Sociobiology <ul><li>The emergence of sociobiology – the systematic study of the biological basis of all social behavior – emphasized the nature viewpoint. </li></ul><ul><li>Sociobiologists argue that such varied cultural characteristics and behavioral traits as religion, cooperation, competition, slavery, envy, etc. are rooted in the genetic make-up of humans. </li></ul><ul><li>In general sociobioligists argue that most of human social life is determined by biological factors. </li></ul>
Blending of factors… <ul><li>Most social scientists assume that personality and social behavior result from a blending of heredity and social environmental influences. </li></ul><ul><li>They believe that environmental factors have the greatest influence. </li></ul><ul><li>Heredity, birth order, parents, and cultural environment are among the principal factors that social scientists see influencing personality and behavior. </li></ul>
Heredity <ul><li>Everyone has certain characteristics that are present at birth. (body build, hair type, eye color, and skin) </li></ul><ul><li>Heredity characteristics also include certain aptitudes. An aptitude is a capacity to learn a particular skill or acquire a particular body of knowledge. </li></ul><ul><li>Example: a natural talent for music and art would be considered an aptitude. </li></ul><ul><li>However, some aptitudes can be learned and developed because of environmental factors. </li></ul><ul><li>Example: Parents encouragement </li></ul><ul><li>Heredity provides you with certain biological needs, but culture determines how you meet those needs. </li></ul>
Birth Order <ul><li>Our personalities are influenced by whether we have brothers, sisters, both, or neither. </li></ul><ul><li>Children with siblings have a different view of the world than do children who have siblings. </li></ul><ul><li>The order in which we are born into our families also influences our personalities. </li></ul><ul><li>People born first or last in a family have a different perspective than do people in the middle. </li></ul><ul><li>Example: first born are likely to be achievement oriented and responsible. Later born are more likely to be better in social relationships, affectionate, friendly, or rebels and risk-takers. </li></ul>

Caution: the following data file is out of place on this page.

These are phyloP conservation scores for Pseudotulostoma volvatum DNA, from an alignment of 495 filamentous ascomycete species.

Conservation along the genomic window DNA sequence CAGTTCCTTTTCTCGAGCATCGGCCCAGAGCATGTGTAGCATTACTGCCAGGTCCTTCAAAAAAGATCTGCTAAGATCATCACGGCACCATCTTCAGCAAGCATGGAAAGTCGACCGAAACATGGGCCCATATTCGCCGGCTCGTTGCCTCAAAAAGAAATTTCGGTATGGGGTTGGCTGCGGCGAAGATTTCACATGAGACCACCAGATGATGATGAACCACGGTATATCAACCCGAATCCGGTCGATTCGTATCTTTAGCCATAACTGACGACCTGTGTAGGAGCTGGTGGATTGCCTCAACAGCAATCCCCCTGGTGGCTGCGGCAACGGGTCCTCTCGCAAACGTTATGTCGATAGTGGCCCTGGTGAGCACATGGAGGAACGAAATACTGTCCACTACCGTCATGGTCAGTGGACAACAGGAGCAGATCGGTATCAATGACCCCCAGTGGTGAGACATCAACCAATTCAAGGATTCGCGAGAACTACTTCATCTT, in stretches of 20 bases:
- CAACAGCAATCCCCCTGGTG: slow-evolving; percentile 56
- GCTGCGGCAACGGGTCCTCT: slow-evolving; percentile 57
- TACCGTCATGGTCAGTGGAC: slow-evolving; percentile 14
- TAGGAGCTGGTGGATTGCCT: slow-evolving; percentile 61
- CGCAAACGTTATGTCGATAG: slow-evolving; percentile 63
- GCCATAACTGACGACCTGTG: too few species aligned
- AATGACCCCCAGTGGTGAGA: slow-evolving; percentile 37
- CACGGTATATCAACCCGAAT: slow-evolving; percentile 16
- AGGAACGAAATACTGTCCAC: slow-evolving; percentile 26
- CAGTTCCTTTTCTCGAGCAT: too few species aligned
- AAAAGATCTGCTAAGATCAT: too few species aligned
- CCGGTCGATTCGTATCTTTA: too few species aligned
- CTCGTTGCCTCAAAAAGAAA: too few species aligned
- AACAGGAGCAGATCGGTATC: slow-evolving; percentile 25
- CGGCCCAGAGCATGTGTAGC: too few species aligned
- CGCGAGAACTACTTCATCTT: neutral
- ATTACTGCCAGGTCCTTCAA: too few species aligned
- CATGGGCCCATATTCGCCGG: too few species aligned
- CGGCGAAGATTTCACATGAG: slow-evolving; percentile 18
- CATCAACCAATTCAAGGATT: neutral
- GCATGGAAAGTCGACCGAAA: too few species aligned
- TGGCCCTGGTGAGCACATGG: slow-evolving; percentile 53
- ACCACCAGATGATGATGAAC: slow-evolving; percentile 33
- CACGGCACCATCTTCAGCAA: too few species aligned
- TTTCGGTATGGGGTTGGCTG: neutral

Parental Characteristics <ul><li>Parents influence their childrens’ personalities. The age of the parent can be a bearing on the children’s development. (EX. Younger vs. older) </li></ul><ul><li>Other parental characteristics like level of education, religious orientation, economic status, occupation, and cultural heritage can and often do influence a child’s personality and their social behavior. </li></ul>
Cultural Environment <ul><li>Culture has a strong influence on personality development. The cultural environment determines the basic types of personalities that will be found in a society. </li></ul><ul><li>Each culture gives rise to a series of personality traits – model personalities – that are typical of members of that society. </li></ul><ul><li>EX. U.S. personalities are competitive, assertiveness and individualism. </li></ul><ul><li>EX. The Ik (eek) of northern Uganda </li></ul>